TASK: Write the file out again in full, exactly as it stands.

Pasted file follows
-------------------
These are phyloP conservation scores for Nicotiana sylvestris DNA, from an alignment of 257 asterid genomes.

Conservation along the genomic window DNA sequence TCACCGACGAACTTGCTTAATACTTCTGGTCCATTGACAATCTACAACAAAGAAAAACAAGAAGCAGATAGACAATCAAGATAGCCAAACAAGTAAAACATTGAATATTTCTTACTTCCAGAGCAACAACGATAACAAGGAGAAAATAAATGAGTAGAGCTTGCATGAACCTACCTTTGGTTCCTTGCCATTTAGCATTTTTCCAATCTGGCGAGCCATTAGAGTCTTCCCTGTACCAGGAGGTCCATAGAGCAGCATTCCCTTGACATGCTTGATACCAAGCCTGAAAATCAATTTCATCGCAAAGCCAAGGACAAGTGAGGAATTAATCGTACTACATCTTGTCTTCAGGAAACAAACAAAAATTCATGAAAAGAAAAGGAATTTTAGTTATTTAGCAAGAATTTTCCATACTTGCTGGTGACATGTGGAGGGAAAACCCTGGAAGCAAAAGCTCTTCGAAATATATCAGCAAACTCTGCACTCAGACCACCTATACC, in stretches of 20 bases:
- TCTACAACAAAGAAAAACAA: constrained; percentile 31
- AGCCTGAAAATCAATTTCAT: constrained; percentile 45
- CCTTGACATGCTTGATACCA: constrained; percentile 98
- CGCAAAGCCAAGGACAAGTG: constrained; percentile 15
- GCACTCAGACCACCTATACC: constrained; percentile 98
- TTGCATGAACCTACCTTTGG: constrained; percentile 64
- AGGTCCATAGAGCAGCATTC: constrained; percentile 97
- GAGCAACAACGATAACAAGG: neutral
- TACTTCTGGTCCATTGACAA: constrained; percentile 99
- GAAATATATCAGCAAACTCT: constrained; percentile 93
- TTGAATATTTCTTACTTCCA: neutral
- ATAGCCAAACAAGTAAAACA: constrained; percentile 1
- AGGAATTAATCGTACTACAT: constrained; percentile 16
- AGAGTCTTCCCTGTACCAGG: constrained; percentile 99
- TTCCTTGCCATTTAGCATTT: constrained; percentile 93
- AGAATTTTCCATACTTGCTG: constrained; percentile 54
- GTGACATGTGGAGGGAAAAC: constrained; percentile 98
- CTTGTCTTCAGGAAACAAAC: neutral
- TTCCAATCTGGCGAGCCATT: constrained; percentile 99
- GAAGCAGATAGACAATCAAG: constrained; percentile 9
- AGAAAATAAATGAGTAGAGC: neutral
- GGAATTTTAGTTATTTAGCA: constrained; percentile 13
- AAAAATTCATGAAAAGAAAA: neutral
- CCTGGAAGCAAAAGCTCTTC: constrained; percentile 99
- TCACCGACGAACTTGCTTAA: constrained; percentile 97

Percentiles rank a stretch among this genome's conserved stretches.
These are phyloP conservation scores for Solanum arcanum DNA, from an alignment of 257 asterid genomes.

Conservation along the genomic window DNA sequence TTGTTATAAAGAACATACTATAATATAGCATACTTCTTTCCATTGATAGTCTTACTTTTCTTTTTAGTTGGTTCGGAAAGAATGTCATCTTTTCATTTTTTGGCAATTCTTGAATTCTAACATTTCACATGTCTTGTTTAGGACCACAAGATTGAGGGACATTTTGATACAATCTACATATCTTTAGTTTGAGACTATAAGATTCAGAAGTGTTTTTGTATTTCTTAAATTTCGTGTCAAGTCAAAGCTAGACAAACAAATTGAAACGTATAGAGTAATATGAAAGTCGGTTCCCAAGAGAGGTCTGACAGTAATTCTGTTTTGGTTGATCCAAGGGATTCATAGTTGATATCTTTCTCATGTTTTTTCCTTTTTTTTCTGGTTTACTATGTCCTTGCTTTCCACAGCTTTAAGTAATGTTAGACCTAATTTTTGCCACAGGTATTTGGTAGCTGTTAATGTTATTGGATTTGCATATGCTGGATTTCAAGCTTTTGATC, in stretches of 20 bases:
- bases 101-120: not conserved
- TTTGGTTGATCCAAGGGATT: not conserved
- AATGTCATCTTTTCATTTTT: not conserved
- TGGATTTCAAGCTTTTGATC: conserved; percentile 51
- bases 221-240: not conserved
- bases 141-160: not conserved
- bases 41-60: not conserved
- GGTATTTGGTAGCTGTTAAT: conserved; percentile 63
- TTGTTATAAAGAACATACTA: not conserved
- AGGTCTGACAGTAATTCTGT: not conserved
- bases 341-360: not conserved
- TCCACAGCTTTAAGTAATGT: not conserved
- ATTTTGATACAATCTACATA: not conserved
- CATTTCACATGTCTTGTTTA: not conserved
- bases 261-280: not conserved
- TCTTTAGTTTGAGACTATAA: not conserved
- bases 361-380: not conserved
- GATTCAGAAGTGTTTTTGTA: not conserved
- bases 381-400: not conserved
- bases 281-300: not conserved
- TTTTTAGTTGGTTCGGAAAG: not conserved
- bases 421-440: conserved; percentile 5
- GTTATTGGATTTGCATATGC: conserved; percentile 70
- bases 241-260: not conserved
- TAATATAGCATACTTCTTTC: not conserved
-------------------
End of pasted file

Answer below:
These are phyloP conservation scores for Nicotiana sylvestris DNA, from an alignment of 257 asterid genomes.

Conservation along the genomic window DNA sequence TCACCGACGAACTTGCTTAATACTTCTGGTCCATTGACAATCTACAACAAAGAAAAACAAGAAGCAGATAGACAATCAAGATAGCCAAACAAGTAAAACATTGAATATTTCTTACTTCCAGAGCAACAACGATAACAAGGAGAAAATAAATGAGTAGAGCTTGCATGAACCTACCTTTGGTTCCTTGCCATTTAGCATTTTTCCAATCTGGCGAGCCATTAGAGTCTTCCCTGTACCAGGAGGTCCATAGAGCAGCATTCCCTTGACATGCTTGATACCAAGCCTGAAAATCAATTTCATCGCAAAGCCAAGGACAAGTGAGGAATTAATCGTACTACATCTTGTCTTCAGGAAACAAACAAAAATTCATGAAAAGAAAAGGAATTTTAGTTATTTAGCAAGAATTTTCCATACTTGCTGGTGACATGTGGAGGGAAAACCCTGGAAGCAAAAGCTCTTCGAAATATATCAGCAAACTCTGCACTCAGACCACCTATACC, in stretches of 20 bases:
- TCTACAACAAAGAAAAACAA: constrained; percentile 31
- AGCCTGAAAATCAATTTCAT: constrained; percentile 45
- CCTTGACATGCTTGATACCA: constrained; percentile 98
- CGCAAAGCCAAGGACAAGTG: constrained; percentile 15
- GCACTCAGACCACCTATACC: constrained; percentile 98
- TTGCATGAACCTACCTTTGG: constrained; percentile 64
- AGGTCCATAGAGCAGCATTC: constrained; percentile 97
- GAGCAACAACGATAACAAGG: neutral
- TACTTCTGGTCCATTGACAA: constrained; percentile 99
- GAAATATATCAGCAAACTCT: constrained; percentile 93
- TTGAATATTTCTTACTTCCA: neutral
- ATAGCCAAACAAGTAAAACA: constrained; percentile 1
- AGGAATTAATCGTACTACAT: constrained; percentile 16
- AGAGTCTTCCCTGTACCAGG: constrained; percentile 99
- TTCCTTGCCATTTAGCATTT: constrained; percentile 93
- AGAATTTTCCATACTTGCTG: constrained; percentile 54
- GTGACATGTGGAGGGAAAAC: constrained; percentile 98
- CTTGTCTTCAGGAAACAAAC: neutral
- TTCCAATCTGGCGAGCCATT: constrained; percentile 99
- GAAGCAGATAGACAATCAAG: constrained; percentile 9
- AGAAAATAAATGAGTAGAGC: neutral
- GGAATTTTAGTTATTTAGCA: constrained; percentile 13
- AAAAATTCATGAAAAGAAAA: neutral
- CCTGGAAGCAAAAGCTCTTC: constrained; percentile 99
- TCACCGACGAACTTGCTTAA: constrained; percentile 97

Percentiles rank a stretch among this genome's conserved stretches.
These are phyloP conservation scores for Solanum arcanum DNA, from an alignment of 257 asterid genomes.

Conservation along the genomic window DNA sequence TTGTTATAAAGAACATACTATAATATAGCATACTTCTTTCCATTGATAGTCTTACTTTTCTTTTTAGTTGGTTCGGAAAGAATGTCATCTTTTCATTTTTTGGCAATTCTTGAATTCTAACATTTCACATGTCTTGTTTAGGACCACAAGATTGAGGGACATTTTGATACAATCTACATATCTTTAGTTTGAGACTATAAGATTCAGAAGTGTTTTTGTATTTCTTAAATTTCGTGTCAAGTCAAAGCTAGACAAACAAATTGAAACGTATAGAGTAATATGAAAGTCGGTTCCCAAGAGAGGTCTGACAGTAATTCTGTTTTGGTTGATCCAAGGGATTCATAGTTGATATCTTTCTCATGTTTTTTCCTTTTTTTTCTGGTTTACTATGTCCTTGCTTTCCACAGCTTTAAGTAATGTTAGACCTAATTTTTGCCACAGGTATTTGGTAGCTGTTAATGTTATTGGATTTGCATATGCTGGATTTCAAGCTTTTGATC, in stretches of 20 bases:
- bases 101-120: not conserved
- TTTGGTTGATCCAAGGGATT: not conserved
- AATGTCATCTTTTCATTTTT: not conserved
- TGGATTTCAAGCTTTTGATC: conserved; percentile 51
- bases 221-240: not conserved
- bases 141-160: not conserved
- bases 41-60: not conserved
- GGTATTTGGTAGCTGTTAAT: conserved; percentile 63
- TTGTTATAAAGAACATACTA: not conserved
- AGGTCTGACAGTAATTCTGT: not conserved
- bases 341-360: not conserved
- TCCACAGCTTTAAGTAATGT: not conserved
- ATTTTGATACAATCTACATA: not conserved
- CATTTCACATGTCTTGTTTA: not conserved
- bases 261-280: not conserved
- TCTTTAGTTTGAGACTATAA: not conserved
- bases 361-380: not conserved
- GATTCAGAAGTGTTTTTGTA: not conserved
- bases 381-400: not conserved
- bases 281-300: not conserved
- TTTTTAGTTGGTTCGGAAAG: not conserved
- bases 421-440: conserved; percentile 5
- GTTATTGGATTTGCATATGC: conserved; percentile 70
- bases 241-260: not conserved
- TAATATAGCATACTTCTTTC: not conserved